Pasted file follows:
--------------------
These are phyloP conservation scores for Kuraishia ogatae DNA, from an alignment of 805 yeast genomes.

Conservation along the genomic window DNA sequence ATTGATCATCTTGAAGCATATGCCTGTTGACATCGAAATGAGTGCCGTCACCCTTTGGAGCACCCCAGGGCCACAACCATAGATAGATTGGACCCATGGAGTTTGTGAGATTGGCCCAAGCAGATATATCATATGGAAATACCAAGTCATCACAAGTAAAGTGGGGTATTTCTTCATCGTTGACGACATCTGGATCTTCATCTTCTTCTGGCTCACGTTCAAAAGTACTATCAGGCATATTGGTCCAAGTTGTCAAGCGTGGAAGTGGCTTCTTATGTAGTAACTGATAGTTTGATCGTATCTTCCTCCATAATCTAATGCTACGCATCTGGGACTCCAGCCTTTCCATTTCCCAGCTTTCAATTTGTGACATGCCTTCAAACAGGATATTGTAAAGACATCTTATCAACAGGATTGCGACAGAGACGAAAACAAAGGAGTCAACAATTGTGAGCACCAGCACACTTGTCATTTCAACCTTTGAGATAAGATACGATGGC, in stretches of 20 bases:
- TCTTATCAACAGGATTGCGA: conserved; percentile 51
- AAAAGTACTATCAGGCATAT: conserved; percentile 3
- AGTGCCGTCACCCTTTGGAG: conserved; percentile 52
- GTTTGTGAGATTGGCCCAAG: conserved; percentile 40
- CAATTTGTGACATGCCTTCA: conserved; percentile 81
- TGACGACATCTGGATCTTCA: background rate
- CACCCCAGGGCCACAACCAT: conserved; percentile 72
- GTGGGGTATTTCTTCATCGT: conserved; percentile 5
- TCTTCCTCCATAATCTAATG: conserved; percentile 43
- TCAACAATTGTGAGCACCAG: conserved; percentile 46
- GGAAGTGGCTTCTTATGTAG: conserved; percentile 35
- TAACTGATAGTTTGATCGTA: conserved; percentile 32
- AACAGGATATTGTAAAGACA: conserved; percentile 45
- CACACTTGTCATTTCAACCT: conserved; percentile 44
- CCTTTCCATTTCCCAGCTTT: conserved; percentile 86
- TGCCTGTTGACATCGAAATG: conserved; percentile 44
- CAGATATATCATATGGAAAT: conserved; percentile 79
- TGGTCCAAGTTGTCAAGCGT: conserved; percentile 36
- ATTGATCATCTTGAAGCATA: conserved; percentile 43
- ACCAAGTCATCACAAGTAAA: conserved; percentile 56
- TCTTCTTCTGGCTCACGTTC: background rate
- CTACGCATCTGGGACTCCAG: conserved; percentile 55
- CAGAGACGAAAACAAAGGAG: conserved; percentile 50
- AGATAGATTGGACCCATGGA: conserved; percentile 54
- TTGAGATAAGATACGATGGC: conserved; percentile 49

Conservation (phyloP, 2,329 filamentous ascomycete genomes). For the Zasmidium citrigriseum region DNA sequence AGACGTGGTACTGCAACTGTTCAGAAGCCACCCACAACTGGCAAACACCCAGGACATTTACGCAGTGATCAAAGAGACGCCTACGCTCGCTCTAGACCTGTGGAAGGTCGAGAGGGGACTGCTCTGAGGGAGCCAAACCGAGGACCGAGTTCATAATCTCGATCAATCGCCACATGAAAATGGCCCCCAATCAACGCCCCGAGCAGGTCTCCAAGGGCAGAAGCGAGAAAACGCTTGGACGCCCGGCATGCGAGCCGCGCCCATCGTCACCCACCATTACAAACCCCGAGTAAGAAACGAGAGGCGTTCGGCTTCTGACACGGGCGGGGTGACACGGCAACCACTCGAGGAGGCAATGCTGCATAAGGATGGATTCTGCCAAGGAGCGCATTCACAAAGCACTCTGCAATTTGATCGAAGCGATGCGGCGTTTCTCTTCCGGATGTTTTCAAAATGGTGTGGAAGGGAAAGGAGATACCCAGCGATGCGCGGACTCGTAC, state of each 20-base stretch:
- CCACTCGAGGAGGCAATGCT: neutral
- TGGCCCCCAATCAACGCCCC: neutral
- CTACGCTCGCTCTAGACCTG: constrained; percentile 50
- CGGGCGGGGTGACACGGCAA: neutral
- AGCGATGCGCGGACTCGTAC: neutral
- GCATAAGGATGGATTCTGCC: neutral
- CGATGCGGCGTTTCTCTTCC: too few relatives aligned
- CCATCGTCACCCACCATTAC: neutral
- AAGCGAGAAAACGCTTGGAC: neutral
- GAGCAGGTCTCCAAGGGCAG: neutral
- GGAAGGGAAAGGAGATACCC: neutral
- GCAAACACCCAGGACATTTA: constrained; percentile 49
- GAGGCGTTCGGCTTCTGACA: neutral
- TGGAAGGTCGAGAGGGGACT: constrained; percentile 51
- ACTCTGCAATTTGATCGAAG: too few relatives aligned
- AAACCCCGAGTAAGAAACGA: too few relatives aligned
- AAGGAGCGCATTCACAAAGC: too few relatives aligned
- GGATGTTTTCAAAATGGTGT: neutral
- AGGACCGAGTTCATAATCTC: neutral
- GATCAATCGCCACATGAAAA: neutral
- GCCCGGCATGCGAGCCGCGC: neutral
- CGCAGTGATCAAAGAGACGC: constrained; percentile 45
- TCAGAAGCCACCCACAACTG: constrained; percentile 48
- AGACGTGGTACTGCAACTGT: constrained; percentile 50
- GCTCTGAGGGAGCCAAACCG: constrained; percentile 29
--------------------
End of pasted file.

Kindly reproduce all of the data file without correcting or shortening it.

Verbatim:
These are phyloP conservation scores for Kuraishia ogatae DNA, from an alignment of 805 yeast genomes.

Conservation along the genomic window DNA sequence ATTGATCATCTTGAAGCATATGCCTGTTGACATCGAAATGAGTGCCGTCACCCTTTGGAGCACCCCAGGGCCACAACCATAGATAGATTGGACCCATGGAGTTTGTGAGATTGGCCCAAGCAGATATATCATATGGAAATACCAAGTCATCACAAGTAAAGTGGGGTATTTCTTCATCGTTGACGACATCTGGATCTTCATCTTCTTCTGGCTCACGTTCAAAAGTACTATCAGGCATATTGGTCCAAGTTGTCAAGCGTGGAAGTGGCTTCTTATGTAGTAACTGATAGTTTGATCGTATCTTCCTCCATAATCTAATGCTACGCATCTGGGACTCCAGCCTTTCCATTTCCCAGCTTTCAATTTGTGACATGCCTTCAAACAGGATATTGTAAAGACATCTTATCAACAGGATTGCGACAGAGACGAAAACAAAGGAGTCAACAATTGTGAGCACCAGCACACTTGTCATTTCAACCTTTGAGATAAGATACGATGGC, in stretches of 20 bases:
- TCTTATCAACAGGATTGCGA: conserved; percentile 51
- AAAAGTACTATCAGGCATAT: conserved; percentile 3
- AGTGCCGTCACCCTTTGGAG: conserved; percentile 52
- GTTTGTGAGATTGGCCCAAG: conserved; percentile 40
- CAATTTGTGACATGCCTTCA: conserved; percentile 81
- TGACGACATCTGGATCTTCA: background rate
- CACCCCAGGGCCACAACCAT: conserved; percentile 72
- GTGGGGTATTTCTTCATCGT: conserved; percentile 5
- TCTTCCTCCATAATCTAATG: conserved; percentile 43
- TCAACAATTGTGAGCACCAG: conserved; percentile 46
- GGAAGTGGCTTCTTATGTAG: conserved; percentile 35
- TAACTGATAGTTTGATCGTA: conserved; percentile 32
- AACAGGATATTGTAAAGACA: conserved; percentile 45
- CACACTTGTCATTTCAACCT: conserved; percentile 44
- CCTTTCCATTTCCCAGCTTT: conserved; percentile 86
- TGCCTGTTGACATCGAAATG: conserved; percentile 44
- CAGATATATCATATGGAAAT: conserved; percentile 79
- TGGTCCAAGTTGTCAAGCGT: conserved; percentile 36
- ATTGATCATCTTGAAGCATA: conserved; percentile 43
- ACCAAGTCATCACAAGTAAA: conserved; percentile 56
- TCTTCTTCTGGCTCACGTTC: background rate
- CTACGCATCTGGGACTCCAG: conserved; percentile 55
- CAGAGACGAAAACAAAGGAG: conserved; percentile 50
- AGATAGATTGGACCCATGGA: conserved; percentile 54
- TTGAGATAAGATACGATGGC: conserved; percentile 49

Conservation (phyloP, 2,329 filamentous ascomycete genomes). For the Zasmidium citrigriseum region DNA sequence AGACGTGGTACTGCAACTGTTCAGAAGCCACCCACAACTGGCAAACACCCAGGACATTTACGCAGTGATCAAAGAGACGCCTACGCTCGCTCTAGACCTGTGGAAGGTCGAGAGGGGACTGCTCTGAGGGAGCCAAACCGAGGACCGAGTTCATAATCTCGATCAATCGCCACATGAAAATGGCCCCCAATCAACGCCCCGAGCAGGTCTCCAAGGGCAGAAGCGAGAAAACGCTTGGACGCCCGGCATGCGAGCCGCGCCCATCGTCACCCACCATTACAAACCCCGAGTAAGAAACGAGAGGCGTTCGGCTTCTGACACGGGCGGGGTGACACGGCAACCACTCGAGGAGGCAATGCTGCATAAGGATGGATTCTGCCAAGGAGCGCATTCACAAAGCACTCTGCAATTTGATCGAAGCGATGCGGCGTTTCTCTTCCGGATGTTTTCAAAATGGTGTGGAAGGGAAAGGAGATACCCAGCGATGCGCGGACTCGTAC, state of each 20-base stretch:
- CCACTCGAGGAGGCAATGCT: neutral
- TGGCCCCCAATCAACGCCCC: neutral
- CTACGCTCGCTCTAGACCTG: constrained; percentile 50
- CGGGCGGGGTGACACGGCAA: neutral
- AGCGATGCGCGGACTCGTAC: neutral
- GCATAAGGATGGATTCTGCC: neutral
- CGATGCGGCGTTTCTCTTCC: too few relatives aligned
- CCATCGTCACCCACCATTAC: neutral
- AAGCGAGAAAACGCTTGGAC: neutral
- GAGCAGGTCTCCAAGGGCAG: neutral
- GGAAGGGAAAGGAGATACCC: neutral
- GCAAACACCCAGGACATTTA: constrained; percentile 49
- GAGGCGTTCGGCTTCTGACA: neutral
- TGGAAGGTCGAGAGGGGACT: constrained; percentile 51
- ACTCTGCAATTTGATCGAAG: too few relatives aligned
- AAACCCCGAGTAAGAAACGA: too few relatives aligned
- AAGGAGCGCATTCACAAAGC: too few relatives aligned
- GGATGTTTTCAAAATGGTGT: neutral
- AGGACCGAGTTCATAATCTC: neutral
- GATCAATCGCCACATGAAAA: neutral
- GCCCGGCATGCGAGCCGCGC: neutral
- CGCAGTGATCAAAGAGACGC: constrained; percentile 45
- TCAGAAGCCACCCACAACTG: constrained; percentile 48
- AGACGTGGTACTGCAACTGT: constrained; percentile 50
- GCTCTGAGGGAGCCAAACCG: constrained; percentile 29